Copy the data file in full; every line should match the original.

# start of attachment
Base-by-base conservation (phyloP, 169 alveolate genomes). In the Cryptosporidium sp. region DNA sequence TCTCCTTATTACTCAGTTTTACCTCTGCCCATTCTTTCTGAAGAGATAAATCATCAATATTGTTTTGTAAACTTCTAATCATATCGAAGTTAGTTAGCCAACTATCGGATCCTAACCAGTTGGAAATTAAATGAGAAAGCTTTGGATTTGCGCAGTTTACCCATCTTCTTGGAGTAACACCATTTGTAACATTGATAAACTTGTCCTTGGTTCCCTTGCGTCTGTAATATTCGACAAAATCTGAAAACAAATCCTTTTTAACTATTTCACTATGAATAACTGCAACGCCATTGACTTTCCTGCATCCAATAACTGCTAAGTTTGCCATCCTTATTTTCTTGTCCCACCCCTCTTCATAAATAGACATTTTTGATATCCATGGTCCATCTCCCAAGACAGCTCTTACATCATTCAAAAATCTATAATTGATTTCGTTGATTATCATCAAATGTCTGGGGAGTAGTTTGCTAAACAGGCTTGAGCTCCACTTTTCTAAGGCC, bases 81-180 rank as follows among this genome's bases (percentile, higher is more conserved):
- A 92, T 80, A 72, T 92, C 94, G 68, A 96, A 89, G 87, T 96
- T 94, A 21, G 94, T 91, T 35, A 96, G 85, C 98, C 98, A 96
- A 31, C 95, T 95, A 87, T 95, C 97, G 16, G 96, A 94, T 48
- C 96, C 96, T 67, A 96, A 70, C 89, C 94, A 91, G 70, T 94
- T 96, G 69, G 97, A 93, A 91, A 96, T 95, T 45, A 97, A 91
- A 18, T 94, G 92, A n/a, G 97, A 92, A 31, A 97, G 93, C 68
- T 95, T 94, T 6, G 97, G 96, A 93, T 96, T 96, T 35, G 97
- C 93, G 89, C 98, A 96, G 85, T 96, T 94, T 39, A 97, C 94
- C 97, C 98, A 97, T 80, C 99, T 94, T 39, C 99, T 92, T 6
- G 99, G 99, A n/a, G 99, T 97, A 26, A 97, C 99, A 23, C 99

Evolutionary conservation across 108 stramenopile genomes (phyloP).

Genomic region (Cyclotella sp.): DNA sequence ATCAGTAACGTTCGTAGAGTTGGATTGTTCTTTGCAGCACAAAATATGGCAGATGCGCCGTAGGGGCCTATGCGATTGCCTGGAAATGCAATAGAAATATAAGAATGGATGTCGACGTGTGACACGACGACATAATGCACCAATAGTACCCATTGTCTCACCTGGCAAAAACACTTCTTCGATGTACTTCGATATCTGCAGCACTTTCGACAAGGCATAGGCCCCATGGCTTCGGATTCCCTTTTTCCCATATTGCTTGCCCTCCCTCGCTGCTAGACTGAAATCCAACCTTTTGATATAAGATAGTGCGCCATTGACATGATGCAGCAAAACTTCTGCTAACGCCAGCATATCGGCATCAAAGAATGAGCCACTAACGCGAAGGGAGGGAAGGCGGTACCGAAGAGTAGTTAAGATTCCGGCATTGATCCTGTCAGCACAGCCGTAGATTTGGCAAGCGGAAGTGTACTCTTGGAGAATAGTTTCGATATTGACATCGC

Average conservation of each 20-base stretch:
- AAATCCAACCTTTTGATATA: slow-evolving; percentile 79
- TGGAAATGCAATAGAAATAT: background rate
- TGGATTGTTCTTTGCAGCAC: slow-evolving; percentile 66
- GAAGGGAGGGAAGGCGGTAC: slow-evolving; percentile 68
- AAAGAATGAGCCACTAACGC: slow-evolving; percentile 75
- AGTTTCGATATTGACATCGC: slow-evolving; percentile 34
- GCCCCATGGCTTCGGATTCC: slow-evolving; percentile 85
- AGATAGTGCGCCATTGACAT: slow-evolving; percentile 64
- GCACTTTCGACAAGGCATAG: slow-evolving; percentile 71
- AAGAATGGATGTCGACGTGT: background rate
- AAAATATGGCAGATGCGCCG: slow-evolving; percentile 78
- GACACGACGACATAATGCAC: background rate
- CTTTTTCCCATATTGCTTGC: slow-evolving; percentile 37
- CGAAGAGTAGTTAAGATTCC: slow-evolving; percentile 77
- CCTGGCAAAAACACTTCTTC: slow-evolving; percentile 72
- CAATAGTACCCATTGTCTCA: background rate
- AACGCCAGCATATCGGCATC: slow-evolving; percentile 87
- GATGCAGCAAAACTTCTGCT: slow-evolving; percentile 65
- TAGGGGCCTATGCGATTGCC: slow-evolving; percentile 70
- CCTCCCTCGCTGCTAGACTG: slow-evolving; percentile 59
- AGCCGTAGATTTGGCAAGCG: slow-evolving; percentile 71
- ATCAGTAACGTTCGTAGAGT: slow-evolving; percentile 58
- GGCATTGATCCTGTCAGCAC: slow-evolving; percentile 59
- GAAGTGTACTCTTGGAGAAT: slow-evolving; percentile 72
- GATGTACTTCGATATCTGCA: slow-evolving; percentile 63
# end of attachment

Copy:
Base-by-base conservation (phyloP, 169 alveolate genomes). In the Cryptosporidium sp. region DNA sequence TCTCCTTATTACTCAGTTTTACCTCTGCCCATTCTTTCTGAAGAGATAAATCATCAATATTGTTTTGTAAACTTCTAATCATATCGAAGTTAGTTAGCCAACTATCGGATCCTAACCAGTTGGAAATTAAATGAGAAAGCTTTGGATTTGCGCAGTTTACCCATCTTCTTGGAGTAACACCATTTGTAACATTGATAAACTTGTCCTTGGTTCCCTTGCGTCTGTAATATTCGACAAAATCTGAAAACAAATCCTTTTTAACTATTTCACTATGAATAACTGCAACGCCATTGACTTTCCTGCATCCAATAACTGCTAAGTTTGCCATCCTTATTTTCTTGTCCCACCCCTCTTCATAAATAGACATTTTTGATATCCATGGTCCATCTCCCAAGACAGCTCTTACATCATTCAAAAATCTATAATTGATTTCGTTGATTATCATCAAATGTCTGGGGAGTAGTTTGCTAAACAGGCTTGAGCTCCACTTTTCTAAGGCC, bases 81-180 rank as follows among this genome's bases (percentile, higher is more conserved):
- A 92, T 80, A 72, T 92, C 94, G 68, A 96, A 89, G 87, T 96
- T 94, A 21, G 94, T 91, T 35, A 96, G 85, C 98, C 98, A 96
- A 31, C 95, T 95, A 87, T 95, C 97, G 16, G 96, A 94, T 48
- C 96, C 96, T 67, A 96, A 70, C 89, C 94, A 91, G 70, T 94
- T 96, G 69, G 97, A 93, A 91, A 96, T 95, T 45, A 97, A 91
- A 18, T 94, G 92, A n/a, G 97, A 92, A 31, A 97, G 93, C 68
- T 95, T 94, T 6, G 97, G 96, A 93, T 96, T 96, T 35, G 97
- C 93, G 89, C 98, A 96, G 85, T 96, T 94, T 39, A 97, C 94
- C 97, C 98, A 97, T 80, C 99, T 94, T 39, C 99, T 92, T 6
- G 99, G 99, A n/a, G 99, T 97, A 26, A 97, C 99, A 23, C 99

Evolutionary conservation across 108 stramenopile genomes (phyloP).

Genomic region (Cyclotella sp.): DNA sequence ATCAGTAACGTTCGTAGAGTTGGATTGTTCTTTGCAGCACAAAATATGGCAGATGCGCCGTAGGGGCCTATGCGATTGCCTGGAAATGCAATAGAAATATAAGAATGGATGTCGACGTGTGACACGACGACATAATGCACCAATAGTACCCATTGTCTCACCTGGCAAAAACACTTCTTCGATGTACTTCGATATCTGCAGCACTTTCGACAAGGCATAGGCCCCATGGCTTCGGATTCCCTTTTTCCCATATTGCTTGCCCTCCCTCGCTGCTAGACTGAAATCCAACCTTTTGATATAAGATAGTGCGCCATTGACATGATGCAGCAAAACTTCTGCTAACGCCAGCATATCGGCATCAAAGAATGAGCCACTAACGCGAAGGGAGGGAAGGCGGTACCGAAGAGTAGTTAAGATTCCGGCATTGATCCTGTCAGCACAGCCGTAGATTTGGCAAGCGGAAGTGTACTCTTGGAGAATAGTTTCGATATTGACATCGC

Average conservation of each 20-base stretch:
- AAATCCAACCTTTTGATATA: slow-evolving; percentile 79
- TGGAAATGCAATAGAAATAT: background rate
- TGGATTGTTCTTTGCAGCAC: slow-evolving; percentile 66
- GAAGGGAGGGAAGGCGGTAC: slow-evolving; percentile 68
- AAAGAATGAGCCACTAACGC: slow-evolving; percentile 75
- AGTTTCGATATTGACATCGC: slow-evolving; percentile 34
- GCCCCATGGCTTCGGATTCC: slow-evolving; percentile 85
- AGATAGTGCGCCATTGACAT: slow-evolving; percentile 64
- GCACTTTCGACAAGGCATAG: slow-evolving; percentile 71
- AAGAATGGATGTCGACGTGT: background rate
- AAAATATGGCAGATGCGCCG: slow-evolving; percentile 78
- GACACGACGACATAATGCAC: background rate
- CTTTTTCCCATATTGCTTGC: slow-evolving; percentile 37
- CGAAGAGTAGTTAAGATTCC: slow-evolving; percentile 77
- CCTGGCAAAAACACTTCTTC: slow-evolving; percentile 72
- CAATAGTACCCATTGTCTCA: background rate
- AACGCCAGCATATCGGCATC: slow-evolving; percentile 87
- GATGCAGCAAAACTTCTGCT: slow-evolving; percentile 65
- TAGGGGCCTATGCGATTGCC: slow-evolving; percentile 70
- CCTCCCTCGCTGCTAGACTG: slow-evolving; percentile 59
- AGCCGTAGATTTGGCAAGCG: slow-evolving; percentile 71
- ATCAGTAACGTTCGTAGAGT: slow-evolving; percentile 58
- GGCATTGATCCTGTCAGCAC: slow-evolving; percentile 59
- GAAGTGTACTCTTGGAGAAT: slow-evolving; percentile 72
- GATGTACTTCGATATCTGCA: slow-evolving; percentile 63